But, if I only had one vote I couldn’t help but fall under the spell of Chef Anthony Serrano. Last year he received a rare “perfect score” (and $10,000) for his habanero-sauced eggs bennie. For moral support, this sweetheart of a chef brought his two-year-old daughter Lexi, whom he calls his “motivation.”

Like watching “The Voice,” it’s easy to get hooked on the contestant’s intriguing backstories such as one teenage cancer survivor who was not expected to live but managed to make it into the 10 ten!

The foodie fun continued with samplings at the Tasting Village, a Low Country Boil fundraiser and a Southern-style Bourb’N’Que.

Along with the hundreds of up-and-comers, keep your eyes peeled for some mega-star-powered cooks such as Chef Elizabeth Faulkner, who gave an enlightening cooking demo on “Major factors to consider when dealing with food allergies!”

The Frank Brown International Songwriter’s Festival was taking place at the same time so our evenings were filled with bar-hopping along the beach, taking in some of the 200 nationally acclaimed songwriters. It was similar to the WFC competition, as we could watch both seasoned and aspiring artists perform.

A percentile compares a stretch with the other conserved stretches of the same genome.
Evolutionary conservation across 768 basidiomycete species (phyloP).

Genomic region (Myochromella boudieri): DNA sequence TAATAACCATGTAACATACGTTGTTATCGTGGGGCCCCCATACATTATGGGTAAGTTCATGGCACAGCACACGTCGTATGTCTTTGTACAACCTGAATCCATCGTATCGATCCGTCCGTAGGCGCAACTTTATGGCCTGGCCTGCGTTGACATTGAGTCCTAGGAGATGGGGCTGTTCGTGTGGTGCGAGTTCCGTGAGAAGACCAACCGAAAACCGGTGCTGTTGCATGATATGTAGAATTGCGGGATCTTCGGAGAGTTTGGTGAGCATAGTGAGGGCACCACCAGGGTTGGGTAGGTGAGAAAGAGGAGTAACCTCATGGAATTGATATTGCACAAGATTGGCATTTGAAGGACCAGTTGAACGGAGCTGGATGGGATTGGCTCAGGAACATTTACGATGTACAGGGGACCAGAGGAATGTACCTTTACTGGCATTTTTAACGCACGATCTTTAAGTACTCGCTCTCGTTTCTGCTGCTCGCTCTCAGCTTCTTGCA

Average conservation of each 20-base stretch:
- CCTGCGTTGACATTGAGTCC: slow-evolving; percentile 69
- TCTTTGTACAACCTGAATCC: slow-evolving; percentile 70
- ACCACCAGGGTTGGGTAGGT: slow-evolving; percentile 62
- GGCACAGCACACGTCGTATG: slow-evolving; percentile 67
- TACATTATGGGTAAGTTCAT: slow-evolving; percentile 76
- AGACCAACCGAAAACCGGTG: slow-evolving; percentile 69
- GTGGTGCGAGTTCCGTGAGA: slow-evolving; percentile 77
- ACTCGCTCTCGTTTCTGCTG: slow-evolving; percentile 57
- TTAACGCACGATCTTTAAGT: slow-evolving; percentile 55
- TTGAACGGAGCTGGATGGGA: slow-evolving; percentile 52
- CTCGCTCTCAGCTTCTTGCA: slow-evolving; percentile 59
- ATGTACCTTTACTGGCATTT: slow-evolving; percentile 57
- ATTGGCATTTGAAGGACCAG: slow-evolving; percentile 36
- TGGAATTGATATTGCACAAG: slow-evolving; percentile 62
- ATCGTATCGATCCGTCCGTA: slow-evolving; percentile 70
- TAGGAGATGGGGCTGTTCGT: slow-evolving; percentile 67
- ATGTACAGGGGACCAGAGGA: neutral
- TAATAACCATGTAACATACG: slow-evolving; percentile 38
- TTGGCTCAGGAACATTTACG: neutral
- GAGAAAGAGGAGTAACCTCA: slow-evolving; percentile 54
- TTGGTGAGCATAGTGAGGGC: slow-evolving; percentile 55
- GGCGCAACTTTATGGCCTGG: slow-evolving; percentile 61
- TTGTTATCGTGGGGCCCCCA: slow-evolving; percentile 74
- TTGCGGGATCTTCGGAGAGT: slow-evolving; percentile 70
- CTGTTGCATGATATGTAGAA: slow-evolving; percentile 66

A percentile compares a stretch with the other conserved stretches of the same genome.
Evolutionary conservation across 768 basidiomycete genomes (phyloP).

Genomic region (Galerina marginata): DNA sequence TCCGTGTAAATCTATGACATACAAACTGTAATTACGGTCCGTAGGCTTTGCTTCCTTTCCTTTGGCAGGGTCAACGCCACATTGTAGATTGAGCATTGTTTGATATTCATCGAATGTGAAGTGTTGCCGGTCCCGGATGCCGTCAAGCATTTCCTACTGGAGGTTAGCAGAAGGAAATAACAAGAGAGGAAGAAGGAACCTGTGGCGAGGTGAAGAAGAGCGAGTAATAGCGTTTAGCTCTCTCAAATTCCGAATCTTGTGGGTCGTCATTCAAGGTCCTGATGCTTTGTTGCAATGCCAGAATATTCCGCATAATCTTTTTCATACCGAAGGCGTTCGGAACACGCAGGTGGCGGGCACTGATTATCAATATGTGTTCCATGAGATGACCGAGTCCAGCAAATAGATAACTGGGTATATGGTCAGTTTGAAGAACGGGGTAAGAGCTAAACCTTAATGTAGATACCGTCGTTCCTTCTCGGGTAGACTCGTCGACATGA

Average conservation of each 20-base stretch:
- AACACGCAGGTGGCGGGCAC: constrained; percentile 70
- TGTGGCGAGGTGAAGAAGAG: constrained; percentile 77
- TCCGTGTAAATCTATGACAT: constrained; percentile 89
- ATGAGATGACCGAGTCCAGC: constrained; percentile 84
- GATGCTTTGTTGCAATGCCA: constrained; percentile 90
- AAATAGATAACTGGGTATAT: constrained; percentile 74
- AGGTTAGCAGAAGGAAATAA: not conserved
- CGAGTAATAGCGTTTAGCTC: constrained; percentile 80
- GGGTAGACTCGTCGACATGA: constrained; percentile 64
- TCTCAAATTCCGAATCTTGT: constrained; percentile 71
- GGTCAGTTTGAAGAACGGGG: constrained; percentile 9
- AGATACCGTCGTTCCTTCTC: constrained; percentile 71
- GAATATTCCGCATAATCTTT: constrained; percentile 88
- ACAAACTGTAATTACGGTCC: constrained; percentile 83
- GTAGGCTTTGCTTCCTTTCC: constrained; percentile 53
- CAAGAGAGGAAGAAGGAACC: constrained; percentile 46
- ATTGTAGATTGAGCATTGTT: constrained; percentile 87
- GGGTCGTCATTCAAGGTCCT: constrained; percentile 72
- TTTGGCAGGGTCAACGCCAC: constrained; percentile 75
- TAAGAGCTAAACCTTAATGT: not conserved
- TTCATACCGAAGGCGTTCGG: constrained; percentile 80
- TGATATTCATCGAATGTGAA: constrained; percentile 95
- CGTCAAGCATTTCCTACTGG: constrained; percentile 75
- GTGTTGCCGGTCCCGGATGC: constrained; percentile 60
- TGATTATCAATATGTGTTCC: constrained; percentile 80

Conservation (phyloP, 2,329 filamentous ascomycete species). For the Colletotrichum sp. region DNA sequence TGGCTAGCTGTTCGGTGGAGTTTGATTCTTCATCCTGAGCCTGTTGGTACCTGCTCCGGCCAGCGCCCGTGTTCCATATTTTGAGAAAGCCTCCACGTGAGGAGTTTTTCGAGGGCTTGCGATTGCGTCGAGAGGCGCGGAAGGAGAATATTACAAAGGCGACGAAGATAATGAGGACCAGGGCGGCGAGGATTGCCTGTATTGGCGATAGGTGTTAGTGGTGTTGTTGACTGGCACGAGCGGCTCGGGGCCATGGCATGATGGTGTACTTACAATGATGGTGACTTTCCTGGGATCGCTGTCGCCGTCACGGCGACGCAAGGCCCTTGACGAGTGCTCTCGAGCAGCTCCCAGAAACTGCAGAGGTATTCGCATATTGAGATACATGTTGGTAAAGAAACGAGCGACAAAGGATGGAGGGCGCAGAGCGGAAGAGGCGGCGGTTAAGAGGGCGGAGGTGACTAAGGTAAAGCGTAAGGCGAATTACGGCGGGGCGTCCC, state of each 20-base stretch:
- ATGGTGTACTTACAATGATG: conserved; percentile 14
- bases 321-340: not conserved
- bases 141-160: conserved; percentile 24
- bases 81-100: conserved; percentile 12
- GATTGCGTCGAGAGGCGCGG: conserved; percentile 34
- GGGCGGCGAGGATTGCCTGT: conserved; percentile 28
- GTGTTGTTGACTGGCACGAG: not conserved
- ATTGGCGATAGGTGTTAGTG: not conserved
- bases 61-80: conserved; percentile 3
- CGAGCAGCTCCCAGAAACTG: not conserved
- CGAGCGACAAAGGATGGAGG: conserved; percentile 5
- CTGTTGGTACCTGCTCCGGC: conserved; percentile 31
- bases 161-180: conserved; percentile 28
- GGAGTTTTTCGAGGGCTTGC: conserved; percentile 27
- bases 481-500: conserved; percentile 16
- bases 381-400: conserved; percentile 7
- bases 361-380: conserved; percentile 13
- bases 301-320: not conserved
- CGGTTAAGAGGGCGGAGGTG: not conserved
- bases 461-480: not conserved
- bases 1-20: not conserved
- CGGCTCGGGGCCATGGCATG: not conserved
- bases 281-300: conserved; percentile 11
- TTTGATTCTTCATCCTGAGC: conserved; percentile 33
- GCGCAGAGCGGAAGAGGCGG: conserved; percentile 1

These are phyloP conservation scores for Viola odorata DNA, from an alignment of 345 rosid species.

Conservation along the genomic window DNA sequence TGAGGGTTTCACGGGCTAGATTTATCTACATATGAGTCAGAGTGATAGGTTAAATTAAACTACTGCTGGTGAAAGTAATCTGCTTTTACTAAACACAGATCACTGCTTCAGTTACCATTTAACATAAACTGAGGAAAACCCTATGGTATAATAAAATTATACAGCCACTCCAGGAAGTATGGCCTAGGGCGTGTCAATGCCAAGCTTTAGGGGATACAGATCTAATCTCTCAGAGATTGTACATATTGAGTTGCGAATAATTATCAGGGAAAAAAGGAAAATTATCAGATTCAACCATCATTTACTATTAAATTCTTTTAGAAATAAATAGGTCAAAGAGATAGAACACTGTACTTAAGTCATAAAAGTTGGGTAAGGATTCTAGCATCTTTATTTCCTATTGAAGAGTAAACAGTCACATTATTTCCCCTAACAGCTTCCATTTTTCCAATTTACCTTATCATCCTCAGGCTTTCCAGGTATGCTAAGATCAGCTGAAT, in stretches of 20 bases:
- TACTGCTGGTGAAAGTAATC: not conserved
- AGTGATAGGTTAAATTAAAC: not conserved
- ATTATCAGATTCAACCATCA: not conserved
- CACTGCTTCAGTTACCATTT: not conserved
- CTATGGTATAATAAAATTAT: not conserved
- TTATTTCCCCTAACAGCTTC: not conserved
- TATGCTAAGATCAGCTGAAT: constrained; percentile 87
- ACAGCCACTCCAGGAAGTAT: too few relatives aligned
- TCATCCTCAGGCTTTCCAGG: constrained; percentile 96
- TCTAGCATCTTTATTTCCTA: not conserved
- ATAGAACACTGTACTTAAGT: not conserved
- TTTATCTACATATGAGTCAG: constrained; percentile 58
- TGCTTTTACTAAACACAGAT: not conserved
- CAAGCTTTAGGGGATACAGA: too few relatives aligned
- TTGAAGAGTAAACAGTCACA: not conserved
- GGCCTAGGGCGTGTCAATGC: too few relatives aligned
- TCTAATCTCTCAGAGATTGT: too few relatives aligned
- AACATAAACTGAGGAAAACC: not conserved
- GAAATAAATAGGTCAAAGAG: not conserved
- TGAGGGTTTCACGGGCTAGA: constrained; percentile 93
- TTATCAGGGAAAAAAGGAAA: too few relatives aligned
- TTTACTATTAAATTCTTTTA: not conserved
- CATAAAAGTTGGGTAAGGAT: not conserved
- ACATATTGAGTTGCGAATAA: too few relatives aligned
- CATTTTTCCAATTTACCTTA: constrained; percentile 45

For the complete article please see

USA TODAY features Big Bob Gibson Bar-B-Q as one of ’50 gifts of taste’
editor’s note: Big Bob Gibson Bar-B-Q in Decatur was one of the restaurants highlighted during the Alabama Tourism Department’s award-winning “Year of Alabama Barbecue” promotion. The legendary barbecue restaurant recently began offering nation-wide shipping of their smoked meats and sauces.

From the article “50 states: 50 gifts of taste” by Susan Barnes in USA TODAY:

Alabama and barbecue go together like, well, grilled meat and barbecue sauce. Pour some southern flair onto chicken, pork or seafood with Big Bob Gibson’s Original White Sauce, which has been around since 1925. Order at

For the complete article please see

Governor announces Alabama Bicentennial Schools initiative
Governor Kay Ivey on Thursday announced the Alabama Bicentennial Schools education initiative. The initiative is designed to encourage all public, private, and homeschool students and teachers to participate in the celebration of Alabama’s 200th anniversary of statehood in 2019.

“Just as it is important that we celebrate our past, we must also ensure future generations understand our state’s history, so that they can guide us to new heights in the days ahead,” Gov. Ivey said.